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Steam.tv Hands-on: Can It Take Down Twitch?

It looks like Valve wants to cash in on some of that yummy Twitch money.

No longer content with its old, underwhelming streaming feature that let any Steam user broadcast their gameplay, Valve has taken it upon themselves to develop something newer and ritzier. Here's what we know about Steam.tv, a Twitch competitor that's made a surprise arrival.

What is Steam.tv?

Revelations about Steam.tv's accidental unveiling came to us via CNET earlier today, who got Valve to admit that the streaming platform was a real thing and went live by "accident" as part of an internal test. It is now intentionally live. Currently, the only thing that's viewable is a livestream of the Dota 2 International.

From my firsthand experience with it, Steam.tv seems to be a slightly more aesthetically pleasing and competent version of Twitch. People are shouting incoherent nonsense and throwing emotes at each other like nobody's business in the chat, the stream quality is seriously crisp at 1080p and offers streaming in either 30 or 59 fps, and the overall execution is great so far.

Browser-based voice chat works wonderfully as well, though I was only able to test it in Chrome. With that said, shooting the breeze with a friend over mics while we watched Dota 2 and talked trash in the text chat was a seamless experience that puts other browser-based streamers (read: Youtube Gaming and Twitch) to shame.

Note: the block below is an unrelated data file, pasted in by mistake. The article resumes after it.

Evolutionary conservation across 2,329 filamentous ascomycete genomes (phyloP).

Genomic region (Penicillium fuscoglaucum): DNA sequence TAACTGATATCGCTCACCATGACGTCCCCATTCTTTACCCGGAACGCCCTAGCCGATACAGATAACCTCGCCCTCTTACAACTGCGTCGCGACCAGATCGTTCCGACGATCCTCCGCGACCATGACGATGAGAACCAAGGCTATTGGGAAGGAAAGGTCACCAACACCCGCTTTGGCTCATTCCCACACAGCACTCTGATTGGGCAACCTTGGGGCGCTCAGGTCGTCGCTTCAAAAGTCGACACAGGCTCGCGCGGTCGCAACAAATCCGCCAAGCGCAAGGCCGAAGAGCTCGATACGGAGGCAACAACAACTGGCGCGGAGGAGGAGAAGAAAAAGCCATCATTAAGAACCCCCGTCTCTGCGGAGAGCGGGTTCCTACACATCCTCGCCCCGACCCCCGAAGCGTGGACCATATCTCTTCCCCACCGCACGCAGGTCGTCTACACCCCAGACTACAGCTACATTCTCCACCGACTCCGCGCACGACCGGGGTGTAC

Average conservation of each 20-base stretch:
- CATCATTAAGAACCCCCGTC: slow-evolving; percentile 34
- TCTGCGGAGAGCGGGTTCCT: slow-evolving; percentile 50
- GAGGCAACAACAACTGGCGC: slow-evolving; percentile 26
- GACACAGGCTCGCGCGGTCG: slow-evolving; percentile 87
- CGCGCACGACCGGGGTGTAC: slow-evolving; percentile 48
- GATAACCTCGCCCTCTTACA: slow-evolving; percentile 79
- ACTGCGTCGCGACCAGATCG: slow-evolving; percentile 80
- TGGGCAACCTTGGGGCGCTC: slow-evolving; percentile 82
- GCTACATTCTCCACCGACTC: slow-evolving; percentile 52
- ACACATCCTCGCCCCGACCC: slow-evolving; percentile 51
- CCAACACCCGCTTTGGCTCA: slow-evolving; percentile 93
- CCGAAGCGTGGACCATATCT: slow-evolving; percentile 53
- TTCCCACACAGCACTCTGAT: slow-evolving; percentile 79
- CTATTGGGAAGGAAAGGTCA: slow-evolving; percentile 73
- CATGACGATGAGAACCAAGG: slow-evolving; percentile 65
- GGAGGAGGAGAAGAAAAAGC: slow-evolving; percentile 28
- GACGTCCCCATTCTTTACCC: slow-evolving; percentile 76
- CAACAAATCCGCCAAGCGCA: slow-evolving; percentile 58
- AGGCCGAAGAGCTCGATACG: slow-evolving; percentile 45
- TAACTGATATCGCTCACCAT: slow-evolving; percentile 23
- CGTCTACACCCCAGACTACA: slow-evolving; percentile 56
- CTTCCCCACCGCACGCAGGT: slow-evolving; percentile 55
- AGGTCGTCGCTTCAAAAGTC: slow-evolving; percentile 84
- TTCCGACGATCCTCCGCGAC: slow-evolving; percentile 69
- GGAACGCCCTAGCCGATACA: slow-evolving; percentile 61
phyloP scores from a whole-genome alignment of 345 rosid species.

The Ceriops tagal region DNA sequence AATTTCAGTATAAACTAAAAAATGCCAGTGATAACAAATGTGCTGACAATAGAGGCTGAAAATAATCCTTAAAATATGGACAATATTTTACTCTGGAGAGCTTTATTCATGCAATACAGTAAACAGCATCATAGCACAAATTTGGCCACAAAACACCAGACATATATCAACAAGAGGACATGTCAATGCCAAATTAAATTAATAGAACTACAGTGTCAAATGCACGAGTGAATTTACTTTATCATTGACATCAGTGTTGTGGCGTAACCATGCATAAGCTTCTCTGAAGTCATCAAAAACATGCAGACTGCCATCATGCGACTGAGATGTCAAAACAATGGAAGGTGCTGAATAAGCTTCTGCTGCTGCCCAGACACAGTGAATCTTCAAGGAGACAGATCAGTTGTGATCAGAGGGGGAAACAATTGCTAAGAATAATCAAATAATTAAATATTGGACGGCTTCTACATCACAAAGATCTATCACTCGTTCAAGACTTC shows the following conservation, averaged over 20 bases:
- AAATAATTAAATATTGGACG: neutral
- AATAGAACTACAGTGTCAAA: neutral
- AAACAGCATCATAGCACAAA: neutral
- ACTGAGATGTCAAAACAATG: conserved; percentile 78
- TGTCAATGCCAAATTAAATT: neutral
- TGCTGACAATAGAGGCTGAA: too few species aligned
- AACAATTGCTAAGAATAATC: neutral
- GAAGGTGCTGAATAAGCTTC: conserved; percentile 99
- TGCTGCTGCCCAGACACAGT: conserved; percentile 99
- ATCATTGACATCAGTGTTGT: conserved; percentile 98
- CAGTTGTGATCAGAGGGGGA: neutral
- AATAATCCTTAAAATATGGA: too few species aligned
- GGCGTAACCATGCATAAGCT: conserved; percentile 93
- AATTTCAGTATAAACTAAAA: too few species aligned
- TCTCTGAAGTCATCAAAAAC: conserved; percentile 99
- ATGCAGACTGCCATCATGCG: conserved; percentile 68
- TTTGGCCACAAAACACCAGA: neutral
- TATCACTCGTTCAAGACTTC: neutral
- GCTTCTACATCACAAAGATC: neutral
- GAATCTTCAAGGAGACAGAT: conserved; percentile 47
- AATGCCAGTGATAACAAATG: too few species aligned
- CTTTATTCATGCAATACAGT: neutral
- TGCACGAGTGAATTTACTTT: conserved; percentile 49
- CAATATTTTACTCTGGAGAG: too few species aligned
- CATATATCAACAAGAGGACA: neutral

Steam.tv also has the benefit of Steam's interface and ecosystem integration. This means Steam users on Steam.tv get to play ball directly through the accounts they already have, allowing for all their emotes and public profile data to be displayed. It's a neat way to meet new faces within the Steam community.

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Combine voice chat with Steam account integration and Steam.tv has basically ensured that you're all set to grab a drink or five and start cursing out the opposition while watching the Dota 2 International with your best buds.

I can venture a guess that Dota 2, CS:GO and other Valve games may at some point be broadcasted exclusively through the platform so that Valve can steal away all the potential streaming revenue these games hold. However, I have yet to see signs of whether Valve will integrate its Valve Anti-Cheat system or lucrative Team Fortress 2 hat-selling business model into the streaming service in order to accrue additional revenue.

Why Would Valve Launch a Steaming Service?

While Valve hasn't made any explicit statements yet regarding the breadth of Steam.tv's functionality or scope, it's not a bridge too far to guess that the company wants to capitalize on at least some of Twitch's popularity.

After all, Twitch has been profiteering off Valve games Dota 2 and CS:GO for some time now. Perhaps Valve simply wants to steal back those games' aforementioned streaming audiences for itself.

Or perhaps Steam.tv is set to completely overhaul the lackluster streaming functionality currently in place on Steam, or become the one-stop-shop for esports streaming content.

What's the end game here? Nobody knows. In the meantime, I suppose we'll have to keep watching Dota 2 until Valve adds a second channel to its in-house streaming network.

Credit: Tom's Guide / Valve